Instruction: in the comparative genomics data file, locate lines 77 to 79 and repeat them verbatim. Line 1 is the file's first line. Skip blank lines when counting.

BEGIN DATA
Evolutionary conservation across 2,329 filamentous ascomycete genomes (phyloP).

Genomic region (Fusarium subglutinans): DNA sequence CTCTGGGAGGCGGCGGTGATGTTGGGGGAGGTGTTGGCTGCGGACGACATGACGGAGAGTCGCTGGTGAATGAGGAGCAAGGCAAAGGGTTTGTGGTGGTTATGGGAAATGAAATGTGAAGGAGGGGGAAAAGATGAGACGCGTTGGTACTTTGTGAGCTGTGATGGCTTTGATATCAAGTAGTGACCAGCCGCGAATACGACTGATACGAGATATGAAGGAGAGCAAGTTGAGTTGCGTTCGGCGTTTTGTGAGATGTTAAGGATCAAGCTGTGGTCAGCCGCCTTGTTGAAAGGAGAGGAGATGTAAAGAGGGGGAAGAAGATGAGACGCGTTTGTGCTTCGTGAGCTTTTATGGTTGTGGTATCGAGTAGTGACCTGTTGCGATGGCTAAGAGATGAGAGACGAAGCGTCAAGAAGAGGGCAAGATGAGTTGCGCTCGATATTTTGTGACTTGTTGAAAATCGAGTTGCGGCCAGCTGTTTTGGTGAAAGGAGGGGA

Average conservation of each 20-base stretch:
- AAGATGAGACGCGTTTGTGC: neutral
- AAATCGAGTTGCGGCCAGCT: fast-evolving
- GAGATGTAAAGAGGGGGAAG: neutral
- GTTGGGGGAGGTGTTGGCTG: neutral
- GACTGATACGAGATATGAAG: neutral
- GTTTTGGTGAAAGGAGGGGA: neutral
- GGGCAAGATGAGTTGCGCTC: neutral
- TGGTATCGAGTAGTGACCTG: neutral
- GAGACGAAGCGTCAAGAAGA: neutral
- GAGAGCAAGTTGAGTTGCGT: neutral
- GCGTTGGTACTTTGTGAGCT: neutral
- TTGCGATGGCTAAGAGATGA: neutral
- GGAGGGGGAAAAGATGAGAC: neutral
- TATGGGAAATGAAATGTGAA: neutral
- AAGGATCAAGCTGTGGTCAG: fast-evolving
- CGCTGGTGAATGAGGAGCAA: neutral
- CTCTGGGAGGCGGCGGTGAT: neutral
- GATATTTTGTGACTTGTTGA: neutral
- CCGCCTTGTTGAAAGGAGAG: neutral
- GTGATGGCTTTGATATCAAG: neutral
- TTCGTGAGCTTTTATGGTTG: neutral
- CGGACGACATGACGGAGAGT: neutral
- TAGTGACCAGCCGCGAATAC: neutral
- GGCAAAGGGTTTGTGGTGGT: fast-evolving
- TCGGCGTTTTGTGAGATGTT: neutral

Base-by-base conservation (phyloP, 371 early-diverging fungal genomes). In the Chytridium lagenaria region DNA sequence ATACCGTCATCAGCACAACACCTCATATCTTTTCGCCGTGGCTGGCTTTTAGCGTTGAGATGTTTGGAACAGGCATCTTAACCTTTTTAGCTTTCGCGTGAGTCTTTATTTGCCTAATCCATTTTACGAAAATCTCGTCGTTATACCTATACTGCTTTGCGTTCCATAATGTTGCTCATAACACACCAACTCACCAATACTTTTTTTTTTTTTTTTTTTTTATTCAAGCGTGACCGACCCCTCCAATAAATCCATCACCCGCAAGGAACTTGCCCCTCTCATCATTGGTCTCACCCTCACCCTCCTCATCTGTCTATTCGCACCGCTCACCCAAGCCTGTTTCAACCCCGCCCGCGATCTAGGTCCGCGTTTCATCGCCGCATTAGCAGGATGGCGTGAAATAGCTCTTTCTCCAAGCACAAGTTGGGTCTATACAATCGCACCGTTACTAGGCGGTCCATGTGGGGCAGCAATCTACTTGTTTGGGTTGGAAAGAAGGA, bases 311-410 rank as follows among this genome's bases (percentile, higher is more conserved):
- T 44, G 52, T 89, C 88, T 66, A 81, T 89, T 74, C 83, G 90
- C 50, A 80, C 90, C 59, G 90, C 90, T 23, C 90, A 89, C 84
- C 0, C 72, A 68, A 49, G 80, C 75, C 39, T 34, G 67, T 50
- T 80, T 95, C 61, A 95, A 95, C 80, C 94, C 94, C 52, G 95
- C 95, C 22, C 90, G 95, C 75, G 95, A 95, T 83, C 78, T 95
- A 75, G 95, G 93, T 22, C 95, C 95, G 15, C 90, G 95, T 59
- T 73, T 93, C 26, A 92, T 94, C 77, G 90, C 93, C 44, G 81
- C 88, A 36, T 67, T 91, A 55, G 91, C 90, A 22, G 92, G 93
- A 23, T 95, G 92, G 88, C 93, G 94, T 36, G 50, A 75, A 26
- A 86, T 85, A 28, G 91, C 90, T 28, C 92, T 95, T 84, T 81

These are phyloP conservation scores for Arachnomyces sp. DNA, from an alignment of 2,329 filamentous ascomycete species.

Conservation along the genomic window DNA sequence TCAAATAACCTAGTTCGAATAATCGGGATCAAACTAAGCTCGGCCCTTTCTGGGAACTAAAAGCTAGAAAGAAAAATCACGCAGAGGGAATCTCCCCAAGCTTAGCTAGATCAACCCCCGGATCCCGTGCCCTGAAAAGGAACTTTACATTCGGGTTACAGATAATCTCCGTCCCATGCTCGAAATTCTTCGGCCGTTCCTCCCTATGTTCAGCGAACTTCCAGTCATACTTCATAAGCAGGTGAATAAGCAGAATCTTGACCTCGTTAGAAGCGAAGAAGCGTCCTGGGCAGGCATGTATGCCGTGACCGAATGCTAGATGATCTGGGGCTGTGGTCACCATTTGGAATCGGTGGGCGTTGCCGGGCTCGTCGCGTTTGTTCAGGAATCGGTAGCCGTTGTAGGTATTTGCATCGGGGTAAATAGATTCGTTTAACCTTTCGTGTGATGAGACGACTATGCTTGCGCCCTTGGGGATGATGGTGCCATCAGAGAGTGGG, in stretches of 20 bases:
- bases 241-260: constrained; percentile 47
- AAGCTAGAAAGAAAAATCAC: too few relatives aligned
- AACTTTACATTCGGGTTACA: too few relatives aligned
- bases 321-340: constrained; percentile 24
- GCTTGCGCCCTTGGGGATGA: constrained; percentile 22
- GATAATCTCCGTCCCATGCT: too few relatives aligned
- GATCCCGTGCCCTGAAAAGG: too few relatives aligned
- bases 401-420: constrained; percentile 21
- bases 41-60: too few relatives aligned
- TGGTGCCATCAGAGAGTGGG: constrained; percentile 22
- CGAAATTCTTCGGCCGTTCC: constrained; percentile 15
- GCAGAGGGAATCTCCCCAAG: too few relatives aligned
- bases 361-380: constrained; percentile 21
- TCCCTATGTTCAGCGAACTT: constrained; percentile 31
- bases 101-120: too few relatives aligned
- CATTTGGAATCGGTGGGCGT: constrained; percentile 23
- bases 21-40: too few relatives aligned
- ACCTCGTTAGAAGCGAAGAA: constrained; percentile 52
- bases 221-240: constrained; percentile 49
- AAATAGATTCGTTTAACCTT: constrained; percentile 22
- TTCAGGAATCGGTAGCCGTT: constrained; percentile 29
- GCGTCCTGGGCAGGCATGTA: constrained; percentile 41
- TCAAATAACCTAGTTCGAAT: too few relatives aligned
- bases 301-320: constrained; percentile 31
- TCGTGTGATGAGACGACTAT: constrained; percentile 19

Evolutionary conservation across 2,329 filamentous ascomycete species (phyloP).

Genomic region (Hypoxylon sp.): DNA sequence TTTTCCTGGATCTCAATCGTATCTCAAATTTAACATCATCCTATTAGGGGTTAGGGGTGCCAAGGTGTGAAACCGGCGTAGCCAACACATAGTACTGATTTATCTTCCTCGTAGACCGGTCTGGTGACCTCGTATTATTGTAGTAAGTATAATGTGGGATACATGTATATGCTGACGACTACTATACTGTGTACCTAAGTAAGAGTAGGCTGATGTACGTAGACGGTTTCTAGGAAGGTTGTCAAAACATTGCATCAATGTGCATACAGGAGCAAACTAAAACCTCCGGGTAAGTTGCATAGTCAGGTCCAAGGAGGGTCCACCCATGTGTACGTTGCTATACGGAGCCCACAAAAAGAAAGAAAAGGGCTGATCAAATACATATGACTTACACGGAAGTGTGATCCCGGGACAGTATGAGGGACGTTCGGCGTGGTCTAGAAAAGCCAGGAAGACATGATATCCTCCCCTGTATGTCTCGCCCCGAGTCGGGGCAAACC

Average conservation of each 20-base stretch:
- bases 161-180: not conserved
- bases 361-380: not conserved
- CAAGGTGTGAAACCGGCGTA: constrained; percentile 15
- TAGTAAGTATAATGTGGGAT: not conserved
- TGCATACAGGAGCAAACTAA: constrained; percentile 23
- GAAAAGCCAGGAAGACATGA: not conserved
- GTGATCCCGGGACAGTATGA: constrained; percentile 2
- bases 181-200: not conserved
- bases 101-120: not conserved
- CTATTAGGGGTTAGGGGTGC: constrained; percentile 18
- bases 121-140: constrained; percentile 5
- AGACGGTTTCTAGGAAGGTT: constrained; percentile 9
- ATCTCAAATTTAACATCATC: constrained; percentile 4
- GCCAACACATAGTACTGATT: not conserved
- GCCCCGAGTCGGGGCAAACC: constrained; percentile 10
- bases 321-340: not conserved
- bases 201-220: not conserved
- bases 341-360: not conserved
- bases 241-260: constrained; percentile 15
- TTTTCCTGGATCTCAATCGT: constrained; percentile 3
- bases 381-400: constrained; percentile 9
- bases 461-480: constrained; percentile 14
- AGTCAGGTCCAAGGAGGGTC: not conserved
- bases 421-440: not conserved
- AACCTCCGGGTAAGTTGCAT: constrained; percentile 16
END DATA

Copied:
- bases 181-200: not conserved
- bases 101-120: not conserved
- CTATTAGGGGTTAGGGGTGC: constrained; percentile 18